Please standby as we fully update our research portfolio. Some projects include:

Blind puncture-access

The challenge of inserting devices across membranes into body cavities, blood vessels, and hollow organs without direct visualization is universal in medical practice.  This project focuses on developing low-cost mechanical devices to aid medical professionals in blind puncture-access procedures. [more]

Image-guided biopsy and ablation - Robopy System

Mitral Valve Repair

The goal of this project, sponsored by the National Institutes of Health, is to develop technology for beating-heart repairs in the context of mitral valve prolapse. [more]

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sNPWT – simplified Negative Pressure Wound Treatment

In the developing world, military, disaster relief, and domestic environments, many medical techniques are not readily available due to electricity, cost, and other economical constraints.  For these reasons, negative pressure wound therapy (NPWT), a successful, chronic wound treatment, has not been introduced, although many patients would benefit. [more]

BBC World Update Interview - March 25, 2010
Wound-Pump YouTube Video
Technology Review Article - March 19, 2010
MIT News Article - March 2, 2010

Patrick Gillooly/MIT News

Low cost ventilator

Respiratory disease, often culminating in respiratory failure, is a significant and rapidly growing problem in developing countries. Access to mechanical ventilation is critical for avoiding devastating vital organ injury, fetal hypoxemia and/or death, however mechanical ventilators are in short supply largely due to their high acquisition ($10,000-$30,000) and maintenance costs; significant training and personnel requirements related to the complexity of current hospital ventilators; and inequitable or geographically limited distribution of existing mechanical ventilators. Hospitals in developing countries often use refurbished, but still costly, ventilators ($2,000-15,000); borrow from each other; or forego mechanical ventilation entirely, resulting in substantial morbidity and mortality. [more]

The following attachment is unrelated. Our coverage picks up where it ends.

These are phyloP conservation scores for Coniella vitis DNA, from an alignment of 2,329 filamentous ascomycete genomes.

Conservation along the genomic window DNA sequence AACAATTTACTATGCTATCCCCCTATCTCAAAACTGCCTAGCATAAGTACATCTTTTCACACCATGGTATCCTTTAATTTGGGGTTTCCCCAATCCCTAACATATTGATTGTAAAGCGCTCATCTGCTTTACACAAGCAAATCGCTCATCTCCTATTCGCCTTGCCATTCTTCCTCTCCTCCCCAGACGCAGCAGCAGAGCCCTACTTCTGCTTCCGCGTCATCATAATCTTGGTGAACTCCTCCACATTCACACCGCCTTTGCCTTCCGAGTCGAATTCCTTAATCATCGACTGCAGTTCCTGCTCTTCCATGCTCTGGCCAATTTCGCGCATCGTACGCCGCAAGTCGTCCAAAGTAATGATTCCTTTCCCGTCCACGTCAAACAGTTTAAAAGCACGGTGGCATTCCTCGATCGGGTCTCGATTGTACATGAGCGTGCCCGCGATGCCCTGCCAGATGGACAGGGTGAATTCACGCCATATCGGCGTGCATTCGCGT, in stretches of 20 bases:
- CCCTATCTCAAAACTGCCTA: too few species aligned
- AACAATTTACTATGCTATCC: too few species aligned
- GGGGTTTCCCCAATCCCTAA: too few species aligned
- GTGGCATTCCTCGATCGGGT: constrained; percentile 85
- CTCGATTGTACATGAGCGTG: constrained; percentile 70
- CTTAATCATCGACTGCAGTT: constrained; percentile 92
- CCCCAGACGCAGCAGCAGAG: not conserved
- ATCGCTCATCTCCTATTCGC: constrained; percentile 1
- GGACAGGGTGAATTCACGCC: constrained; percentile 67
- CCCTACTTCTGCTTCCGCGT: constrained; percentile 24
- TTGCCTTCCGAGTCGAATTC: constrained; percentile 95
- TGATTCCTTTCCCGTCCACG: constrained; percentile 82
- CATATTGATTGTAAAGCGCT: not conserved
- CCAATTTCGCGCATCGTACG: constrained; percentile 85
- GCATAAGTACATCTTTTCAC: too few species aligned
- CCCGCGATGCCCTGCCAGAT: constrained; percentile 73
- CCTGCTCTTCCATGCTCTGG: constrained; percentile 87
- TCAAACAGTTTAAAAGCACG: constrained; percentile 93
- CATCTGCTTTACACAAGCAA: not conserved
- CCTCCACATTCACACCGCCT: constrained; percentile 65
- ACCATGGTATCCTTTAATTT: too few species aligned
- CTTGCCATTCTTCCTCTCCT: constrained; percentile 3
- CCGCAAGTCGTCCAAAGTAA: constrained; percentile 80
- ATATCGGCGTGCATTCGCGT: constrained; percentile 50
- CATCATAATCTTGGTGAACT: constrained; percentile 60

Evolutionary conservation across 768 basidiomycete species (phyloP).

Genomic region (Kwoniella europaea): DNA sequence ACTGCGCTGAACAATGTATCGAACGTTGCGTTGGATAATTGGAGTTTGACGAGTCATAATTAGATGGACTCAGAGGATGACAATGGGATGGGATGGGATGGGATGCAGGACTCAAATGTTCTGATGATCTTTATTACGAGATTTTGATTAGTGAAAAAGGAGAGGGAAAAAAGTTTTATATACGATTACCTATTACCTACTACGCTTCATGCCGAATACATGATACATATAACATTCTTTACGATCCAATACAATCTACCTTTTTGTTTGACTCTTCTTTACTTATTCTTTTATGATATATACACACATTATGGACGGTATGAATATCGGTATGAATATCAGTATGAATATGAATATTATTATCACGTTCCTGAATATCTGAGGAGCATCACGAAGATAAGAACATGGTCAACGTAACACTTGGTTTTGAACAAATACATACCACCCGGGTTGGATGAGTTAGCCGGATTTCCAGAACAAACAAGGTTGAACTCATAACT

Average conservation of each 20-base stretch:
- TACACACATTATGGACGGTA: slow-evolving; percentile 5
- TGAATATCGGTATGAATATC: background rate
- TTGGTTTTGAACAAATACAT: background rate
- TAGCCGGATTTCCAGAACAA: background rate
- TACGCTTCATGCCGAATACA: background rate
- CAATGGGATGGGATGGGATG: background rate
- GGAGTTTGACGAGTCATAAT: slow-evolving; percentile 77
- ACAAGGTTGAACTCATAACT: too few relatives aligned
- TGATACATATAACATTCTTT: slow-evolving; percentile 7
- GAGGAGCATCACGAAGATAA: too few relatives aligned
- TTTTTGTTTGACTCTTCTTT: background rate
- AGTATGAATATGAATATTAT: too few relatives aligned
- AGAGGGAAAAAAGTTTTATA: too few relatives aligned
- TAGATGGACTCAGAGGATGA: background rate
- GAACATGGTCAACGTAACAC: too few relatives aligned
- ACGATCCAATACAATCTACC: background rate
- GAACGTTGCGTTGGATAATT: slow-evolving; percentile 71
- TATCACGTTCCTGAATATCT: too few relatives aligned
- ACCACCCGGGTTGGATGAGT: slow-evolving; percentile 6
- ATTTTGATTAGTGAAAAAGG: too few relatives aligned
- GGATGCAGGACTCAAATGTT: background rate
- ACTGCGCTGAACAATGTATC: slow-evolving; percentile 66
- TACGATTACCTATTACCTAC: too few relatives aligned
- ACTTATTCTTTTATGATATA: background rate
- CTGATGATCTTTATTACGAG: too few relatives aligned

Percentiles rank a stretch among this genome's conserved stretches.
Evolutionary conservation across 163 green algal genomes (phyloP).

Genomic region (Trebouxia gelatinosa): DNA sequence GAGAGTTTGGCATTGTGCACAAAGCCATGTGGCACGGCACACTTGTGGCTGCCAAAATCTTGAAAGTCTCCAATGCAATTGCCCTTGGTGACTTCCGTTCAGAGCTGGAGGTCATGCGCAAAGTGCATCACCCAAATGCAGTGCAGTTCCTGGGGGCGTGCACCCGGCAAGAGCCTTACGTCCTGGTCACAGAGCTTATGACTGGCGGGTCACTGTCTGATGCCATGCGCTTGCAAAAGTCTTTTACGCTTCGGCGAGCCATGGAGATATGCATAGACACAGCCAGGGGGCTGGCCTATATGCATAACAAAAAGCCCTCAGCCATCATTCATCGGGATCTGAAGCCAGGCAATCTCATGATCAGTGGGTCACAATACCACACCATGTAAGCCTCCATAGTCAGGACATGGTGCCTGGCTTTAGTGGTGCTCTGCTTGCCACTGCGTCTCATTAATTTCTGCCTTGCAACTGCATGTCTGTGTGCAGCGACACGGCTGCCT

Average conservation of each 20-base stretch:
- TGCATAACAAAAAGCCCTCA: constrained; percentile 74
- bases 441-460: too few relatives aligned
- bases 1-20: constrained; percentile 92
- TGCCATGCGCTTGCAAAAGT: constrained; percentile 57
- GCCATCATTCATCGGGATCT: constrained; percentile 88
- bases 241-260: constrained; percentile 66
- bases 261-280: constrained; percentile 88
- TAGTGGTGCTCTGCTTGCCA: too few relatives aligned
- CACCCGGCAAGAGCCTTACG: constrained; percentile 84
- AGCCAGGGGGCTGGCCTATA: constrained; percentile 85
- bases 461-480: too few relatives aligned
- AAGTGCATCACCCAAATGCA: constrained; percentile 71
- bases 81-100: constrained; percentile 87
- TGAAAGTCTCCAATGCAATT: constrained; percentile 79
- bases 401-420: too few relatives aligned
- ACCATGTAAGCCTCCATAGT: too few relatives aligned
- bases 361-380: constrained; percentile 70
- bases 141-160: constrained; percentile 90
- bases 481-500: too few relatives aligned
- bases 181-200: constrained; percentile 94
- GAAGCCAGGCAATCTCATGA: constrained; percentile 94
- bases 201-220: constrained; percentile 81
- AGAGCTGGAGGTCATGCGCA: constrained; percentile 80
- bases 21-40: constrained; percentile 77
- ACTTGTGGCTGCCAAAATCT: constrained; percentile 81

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Patrick Gillooly/MIT News

A Robotically Steered Electrode for Tumor Ablation

Conventional thermal ablation for treating cancer is limited in precision and configurability as straight needle-like electrodes are manually inserted through the skin and into a tumor in the body. This project will develop a robotically steered electrode which can perform many small ablations in precise three dimensional locations by moving the electrode tip within the tumor. This will extend the use of thermal ablation as a minimally invasive technique for treating cancer; thus eliminating the need for open or laparoscopic surgery for some patients.

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